ELK GROVE -- An Elk Grove man who’s been fighting to get the medication he relies on to stay alive is now feeling joy and relief.
FOX40 first brought you Mark Dendy’s story on Monday after his insurer told him they’d no longer cover the drugs he needs to treat a rare disease.
Without insurance this medication would have cost Mark Dendy more than $20,000 a month.
When he reached out to FOX40, he had filed an appeal with his insurance company - trying to prove this medication was a matter of life or death and just three days after the story aired — he got the prescription for just $15.
Having eggs and coffee with his mother, Mark Dendy is getting back to his routine.
Following an experience that can only be described as “exhausting… in one word… exhausting.”
Dendy has Wilson’s Disease. For decades the drug Syprine has kept him alive.
But for 10 days, he was off his medication.
After his insurer, Sutter Health, suddenly stopped covering the pills.
He shared his story; it resonated and spread nationwide.
“My story all the sudden had legs,” Dendy said.
Dendy was feeling tremors in his hands, he was afraid his chronic disease would worsen but by Wednesday, he got the call that brought him to tears.
“Tears of exhaustion tears of elation,” Dendy expressed.
His medication was covered - once again.
“I just had to look out the window and thank God,” Dendy said.
Sutter Health tells us additional documentation were needed to prove the drugs are medically necessary:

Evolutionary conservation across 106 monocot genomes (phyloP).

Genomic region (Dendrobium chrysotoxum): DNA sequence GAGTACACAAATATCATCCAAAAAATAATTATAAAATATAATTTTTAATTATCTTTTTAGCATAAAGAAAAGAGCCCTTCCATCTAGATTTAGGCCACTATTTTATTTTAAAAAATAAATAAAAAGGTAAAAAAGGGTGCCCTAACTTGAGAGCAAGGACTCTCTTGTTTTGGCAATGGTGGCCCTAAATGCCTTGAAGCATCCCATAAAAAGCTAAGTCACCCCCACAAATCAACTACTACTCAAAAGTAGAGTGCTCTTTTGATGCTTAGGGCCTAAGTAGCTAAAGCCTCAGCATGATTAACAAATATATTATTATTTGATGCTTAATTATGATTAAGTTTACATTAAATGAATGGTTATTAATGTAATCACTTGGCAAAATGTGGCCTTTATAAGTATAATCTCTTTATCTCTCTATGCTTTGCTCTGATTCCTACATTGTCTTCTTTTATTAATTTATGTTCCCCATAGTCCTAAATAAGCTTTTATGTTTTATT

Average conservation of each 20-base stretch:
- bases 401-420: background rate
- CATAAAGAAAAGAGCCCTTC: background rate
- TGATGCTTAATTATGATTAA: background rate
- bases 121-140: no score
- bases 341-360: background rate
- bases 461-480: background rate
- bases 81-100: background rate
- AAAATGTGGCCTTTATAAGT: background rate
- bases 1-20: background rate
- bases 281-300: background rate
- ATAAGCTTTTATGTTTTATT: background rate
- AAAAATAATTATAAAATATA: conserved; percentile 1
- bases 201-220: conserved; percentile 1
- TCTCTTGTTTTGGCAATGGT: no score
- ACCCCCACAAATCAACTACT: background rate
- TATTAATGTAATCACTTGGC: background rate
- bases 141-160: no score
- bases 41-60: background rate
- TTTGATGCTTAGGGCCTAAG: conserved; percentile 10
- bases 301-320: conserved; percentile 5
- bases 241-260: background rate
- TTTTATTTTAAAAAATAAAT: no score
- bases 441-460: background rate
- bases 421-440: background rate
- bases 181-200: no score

“When a prescription requiring prior authorization is approved, this approval is sent to the member’s pharmacy of choice.”
Thursday, Dendy’s pharmacy had his pills waiting for him.
“So, I am so grateful for what I have here now. I got all 120 pills for only $15,” Dendy said.
He’s grateful. He won his fight but it’s not over.
“It’s not about me it might have started out about me but it’s about everybody,” Dendy said.
Dendy is now fighting for others, trying help people unsure how to navigate the process.
“I hope the people behind all this are really listening and hope they’ll open up their hearts and their minds to those that don’t have the means to put up the fight that I’m trying to put up,” Dendy said.
Dendy also got help from assembly member Jim Cooper’s office.
They reached out to the state to try and help push his appeal through.
The assemblyman told FOX in a statement:
“My office worked in coordination with the department of managed healthcare to assist Mr. Dendy. I am very happy that we could be of assistance in helping him access the medication he depends upon.”
Dendy said he has been on the phone nonstop.
He told FOX40 he has since spoken with senator Kamala Harris’ office and Dianne Feinstein’s office.